Approach shot:
A shot made with the intention of placing the ball on the green. The term “approach” typically refers to a second or subsequent shot with a shorter-range iron depending on the distance required.

Banana ball:
A slang word designating an extreme slice.

Bank shot:
A shot played from close to a green with a steep bank confronting the player, in which the ball is played so as to pitch on the face of the bank and go over it, either running or on the bounce.

A short, moderately lofted approach shot with little backspin.

Come Backer:
A putt made after the initial putt goes past the hole.

Cut shot:
A shot which adds side and backspin onto the ball when striking it so that the ball tends to fade. Shots hit into a green like this tend to hold greens better because they not only have backspin, but also some sidespin.

A downhill shot or putt.

Draw shot:
When a player shapes a shot from outside to in in a curving motion, i.e. from right to left for a right-hand player (or left to right for a left-handed player). Opposite of a fade shot (see further). This occurs when the clubface is closed relative to the swingpath.

A drive is a long-distance shot played from the tee, intended to move the ball a great distance down the fairway towards the green.

Drop Shot:
A type of shot used to drive a ball out of tall grass around a green. The club is dropped down severely into the ball in an attempt to extract the ball from the tall grass and make it land upon the green. The ball usually comes out will little spin.

A miss hit shot in such a way that the ball travels only a very small portion of its intended distance.

Explosion shot:
A shot in which the ball is exploded from sand.

Fade shot:
A shot played with a controlled curving motion from left to right (for a right-handed player). This occurs when the clubface is open relative to the swingpath.

Fat shot:
A shot that occurs when the forward edge of the club head strikes the ground behind the ball, causing the shot to come up short of the target.

Flip shot:
A short, delicately hit approach shot of high trajectory played with a highly lofted iron.

Flop shot:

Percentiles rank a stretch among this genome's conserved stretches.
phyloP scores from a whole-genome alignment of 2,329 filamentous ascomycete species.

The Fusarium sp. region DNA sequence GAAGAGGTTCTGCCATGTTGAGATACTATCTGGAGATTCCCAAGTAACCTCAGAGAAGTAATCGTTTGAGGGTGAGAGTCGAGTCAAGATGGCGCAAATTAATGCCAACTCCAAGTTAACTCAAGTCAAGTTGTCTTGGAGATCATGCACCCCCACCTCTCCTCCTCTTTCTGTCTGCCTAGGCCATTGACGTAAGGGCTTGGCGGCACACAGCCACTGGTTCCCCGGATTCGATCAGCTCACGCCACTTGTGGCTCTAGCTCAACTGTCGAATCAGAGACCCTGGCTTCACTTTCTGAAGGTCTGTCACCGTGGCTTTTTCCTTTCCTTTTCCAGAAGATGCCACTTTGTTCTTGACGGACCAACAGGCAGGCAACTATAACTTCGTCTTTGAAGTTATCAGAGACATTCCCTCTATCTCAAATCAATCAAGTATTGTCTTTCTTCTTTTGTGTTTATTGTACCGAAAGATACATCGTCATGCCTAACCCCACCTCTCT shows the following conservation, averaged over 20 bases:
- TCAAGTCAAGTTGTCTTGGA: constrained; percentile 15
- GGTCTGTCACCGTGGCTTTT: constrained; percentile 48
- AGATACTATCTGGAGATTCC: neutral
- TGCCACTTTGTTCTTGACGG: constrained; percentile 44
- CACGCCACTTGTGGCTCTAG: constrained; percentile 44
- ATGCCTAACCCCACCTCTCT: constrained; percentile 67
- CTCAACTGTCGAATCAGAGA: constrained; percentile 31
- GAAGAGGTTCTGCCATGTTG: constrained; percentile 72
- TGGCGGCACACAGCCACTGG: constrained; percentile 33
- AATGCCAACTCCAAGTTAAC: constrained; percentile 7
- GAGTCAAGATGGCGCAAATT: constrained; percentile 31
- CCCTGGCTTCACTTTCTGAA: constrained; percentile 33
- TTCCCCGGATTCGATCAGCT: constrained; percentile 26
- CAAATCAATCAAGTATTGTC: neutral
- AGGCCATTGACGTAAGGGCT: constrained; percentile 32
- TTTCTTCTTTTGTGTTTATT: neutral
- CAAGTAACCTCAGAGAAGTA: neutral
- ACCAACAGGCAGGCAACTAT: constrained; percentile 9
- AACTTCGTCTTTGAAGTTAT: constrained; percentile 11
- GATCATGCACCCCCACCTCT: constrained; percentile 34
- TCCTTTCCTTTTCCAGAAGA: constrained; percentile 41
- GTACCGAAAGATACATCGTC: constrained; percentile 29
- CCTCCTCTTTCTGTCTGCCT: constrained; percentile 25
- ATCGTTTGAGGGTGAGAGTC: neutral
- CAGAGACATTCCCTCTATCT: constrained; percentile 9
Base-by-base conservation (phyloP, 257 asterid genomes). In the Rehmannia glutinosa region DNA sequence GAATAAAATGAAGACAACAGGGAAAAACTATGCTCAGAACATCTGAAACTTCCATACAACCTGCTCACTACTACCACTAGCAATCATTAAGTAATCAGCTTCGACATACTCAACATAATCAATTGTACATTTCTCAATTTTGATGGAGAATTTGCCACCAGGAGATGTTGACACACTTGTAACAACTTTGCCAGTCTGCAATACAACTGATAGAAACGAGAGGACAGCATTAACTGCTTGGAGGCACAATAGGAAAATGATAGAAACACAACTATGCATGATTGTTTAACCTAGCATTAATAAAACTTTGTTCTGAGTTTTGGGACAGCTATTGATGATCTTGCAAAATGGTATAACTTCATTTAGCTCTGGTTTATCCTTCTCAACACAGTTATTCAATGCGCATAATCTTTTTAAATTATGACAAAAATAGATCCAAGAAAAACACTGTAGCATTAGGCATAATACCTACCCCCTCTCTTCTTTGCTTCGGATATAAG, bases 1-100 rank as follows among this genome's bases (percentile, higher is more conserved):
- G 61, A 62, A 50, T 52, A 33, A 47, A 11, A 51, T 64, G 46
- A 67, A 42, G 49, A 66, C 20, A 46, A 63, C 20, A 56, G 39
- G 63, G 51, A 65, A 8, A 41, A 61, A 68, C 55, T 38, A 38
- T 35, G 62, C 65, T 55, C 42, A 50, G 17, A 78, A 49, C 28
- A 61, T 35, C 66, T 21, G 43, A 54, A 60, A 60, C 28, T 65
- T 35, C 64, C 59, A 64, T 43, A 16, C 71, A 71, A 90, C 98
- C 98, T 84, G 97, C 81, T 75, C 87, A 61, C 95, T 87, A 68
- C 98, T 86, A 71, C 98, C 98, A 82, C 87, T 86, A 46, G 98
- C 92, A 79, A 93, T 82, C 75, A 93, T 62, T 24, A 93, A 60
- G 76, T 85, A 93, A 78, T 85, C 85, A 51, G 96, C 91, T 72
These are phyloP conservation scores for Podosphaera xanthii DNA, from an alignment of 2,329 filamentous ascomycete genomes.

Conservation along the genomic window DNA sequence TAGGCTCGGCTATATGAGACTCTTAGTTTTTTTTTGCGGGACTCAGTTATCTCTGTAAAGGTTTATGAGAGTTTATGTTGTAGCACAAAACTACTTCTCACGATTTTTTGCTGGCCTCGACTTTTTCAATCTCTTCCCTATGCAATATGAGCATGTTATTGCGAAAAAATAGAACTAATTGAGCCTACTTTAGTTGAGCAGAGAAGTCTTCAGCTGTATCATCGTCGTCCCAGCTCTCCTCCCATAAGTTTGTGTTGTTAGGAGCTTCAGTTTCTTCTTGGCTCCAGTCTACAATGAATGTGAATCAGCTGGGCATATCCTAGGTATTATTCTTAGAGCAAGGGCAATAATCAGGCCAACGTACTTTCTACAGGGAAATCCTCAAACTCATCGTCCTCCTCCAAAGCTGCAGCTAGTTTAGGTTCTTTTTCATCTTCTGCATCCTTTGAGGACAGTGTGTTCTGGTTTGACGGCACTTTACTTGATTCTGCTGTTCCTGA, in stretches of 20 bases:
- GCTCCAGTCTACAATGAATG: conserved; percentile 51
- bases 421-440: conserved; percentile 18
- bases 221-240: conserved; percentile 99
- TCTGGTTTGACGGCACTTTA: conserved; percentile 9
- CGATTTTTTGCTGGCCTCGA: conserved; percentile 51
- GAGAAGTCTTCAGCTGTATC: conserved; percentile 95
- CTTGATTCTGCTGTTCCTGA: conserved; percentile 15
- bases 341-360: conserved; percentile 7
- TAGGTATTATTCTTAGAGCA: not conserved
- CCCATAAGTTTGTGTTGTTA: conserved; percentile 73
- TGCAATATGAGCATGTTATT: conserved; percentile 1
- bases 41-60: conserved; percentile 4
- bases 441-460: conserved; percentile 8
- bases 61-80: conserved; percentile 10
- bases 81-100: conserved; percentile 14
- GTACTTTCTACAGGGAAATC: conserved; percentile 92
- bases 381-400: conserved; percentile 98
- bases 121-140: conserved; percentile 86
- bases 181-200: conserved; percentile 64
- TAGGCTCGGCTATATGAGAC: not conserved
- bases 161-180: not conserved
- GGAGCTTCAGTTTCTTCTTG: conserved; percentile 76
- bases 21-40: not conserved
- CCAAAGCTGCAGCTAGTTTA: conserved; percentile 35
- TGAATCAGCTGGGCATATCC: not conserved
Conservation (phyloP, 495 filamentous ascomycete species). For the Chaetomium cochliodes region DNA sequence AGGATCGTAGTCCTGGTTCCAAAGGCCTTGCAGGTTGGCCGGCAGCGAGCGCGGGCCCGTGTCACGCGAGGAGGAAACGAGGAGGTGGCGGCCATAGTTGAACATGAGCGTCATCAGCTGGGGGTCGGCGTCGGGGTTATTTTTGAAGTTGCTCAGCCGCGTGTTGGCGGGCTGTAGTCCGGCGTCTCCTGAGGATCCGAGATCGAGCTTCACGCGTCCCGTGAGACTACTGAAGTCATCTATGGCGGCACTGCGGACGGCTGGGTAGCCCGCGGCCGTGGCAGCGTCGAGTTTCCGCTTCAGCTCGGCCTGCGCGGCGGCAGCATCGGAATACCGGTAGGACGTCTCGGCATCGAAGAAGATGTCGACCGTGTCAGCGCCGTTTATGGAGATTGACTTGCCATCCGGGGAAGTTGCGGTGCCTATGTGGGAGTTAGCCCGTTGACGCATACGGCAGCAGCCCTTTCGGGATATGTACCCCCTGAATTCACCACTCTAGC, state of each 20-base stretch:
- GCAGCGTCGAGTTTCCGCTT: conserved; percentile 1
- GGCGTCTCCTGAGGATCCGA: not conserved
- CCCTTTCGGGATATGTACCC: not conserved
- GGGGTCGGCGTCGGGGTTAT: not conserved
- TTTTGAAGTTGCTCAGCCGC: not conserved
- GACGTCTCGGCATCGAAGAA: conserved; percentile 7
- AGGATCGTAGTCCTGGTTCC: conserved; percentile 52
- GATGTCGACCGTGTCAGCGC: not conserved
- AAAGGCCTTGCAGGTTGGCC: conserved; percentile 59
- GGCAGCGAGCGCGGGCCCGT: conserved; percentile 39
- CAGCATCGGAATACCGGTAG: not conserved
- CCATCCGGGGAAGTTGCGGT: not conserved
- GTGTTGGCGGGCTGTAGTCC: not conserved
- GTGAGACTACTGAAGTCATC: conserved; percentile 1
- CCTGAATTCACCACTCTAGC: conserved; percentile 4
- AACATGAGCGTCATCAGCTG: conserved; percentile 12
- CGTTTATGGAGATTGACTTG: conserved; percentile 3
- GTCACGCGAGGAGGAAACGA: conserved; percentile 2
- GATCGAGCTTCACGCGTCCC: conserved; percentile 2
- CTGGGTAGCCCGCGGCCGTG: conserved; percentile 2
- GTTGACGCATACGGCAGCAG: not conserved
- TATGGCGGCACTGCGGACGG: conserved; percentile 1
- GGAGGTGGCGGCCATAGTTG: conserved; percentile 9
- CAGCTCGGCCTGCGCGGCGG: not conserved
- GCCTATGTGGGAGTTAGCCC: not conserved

When a player opens the club face on a chip shot to get the ball to fly over an obstacle and stop quickly once it hits the ground.

A mishit

A mishit

A shot that flies very high.

A slang term for a hard-hit putt that holes out.

Half shot:
A shot made with a reduced swing, somewhat less full than a three-quarter shot.

A shot which moves severely from right to left (or left to right for a left-handed player). More skilled players can hook the ball at will by inducing topspin onto the ball causing it to move from outside to in on their swing, but most commonly a hook is a misplayed shot that often has negative consequences as a result.

Knock Down Shot:
A shot that is played intentionally to keep the trajectory lower than normal to “cheat” wind conditions. Usually made with a slightly shorter swing and often using a club with less than normal loft, which in turn causes the ball to spin less.

Lay-up shot:
A shot made from the fairway after the drive, but intended to travel a shorter distance than might normally be expected and/or with a higher degree of accuracy, due to intervening circumstances. Most often, a lay-up shot is made to avoid hitting the ball into a hazard placed in the fairway, or to position the ball in a more favorable position on the fairway for the next shot.

Lob Shot:
A shot where the ball flies to maximum height and minimal distance, normally used to hit the ball from close range when trying to avoid an obstacle.

Pin High:
An approach shot that leaves the ball within the distance of the length of the flag stick.

Pitch Shot:
To hit the ball at a medium height into the air and onto the green using a lofted club. Usually struck with sufficient backspin so that the ball stops quickly on the green.

Punch or knock-down shot:
A shot that is a very low-loft shot of varying distance. It is used to avoid hitting the ball into overhead obstructions, or when hitting into the wind.

Recovery Shot:
To bring the ball back into a favorable playing position from an unfavorable one such as a hazard.

When the club strikes the ball close to the joint between the shaft of the club and the club head, called the hosel, and thus flies at a sharp angle to the right of the intended direction (or to the left, for a left-handed player). It is often called a “lateral” describing the path of the shot. Shanking can become difficult to stop once started.

A shot which moves severely from left to right (or right to left for a left-handed player). More skilled players can slice the ball at will, but most commonly a slice is a misplayed shot that often has negative consequences as a result.

Thin shot:
A shot that occurs when the forward edge of the club head strikes the ball too high, causing the shot to come up short of the target.

A shot that occurs when the golfer swings and misses the ball.


Golfing Terms from 1500 to the present
Lexicon of Golf Terminology and Colloquialisms

Types of Golf Shots (Different Golf Shots)

Different types of golf shots are used depending on the spot from where the ball is being played. The opening shot is called the tee shot, while approach shots or feel shots, such as chip, pitch and flop shots, are played from outside the green into the green. The shots played on the green are called putts.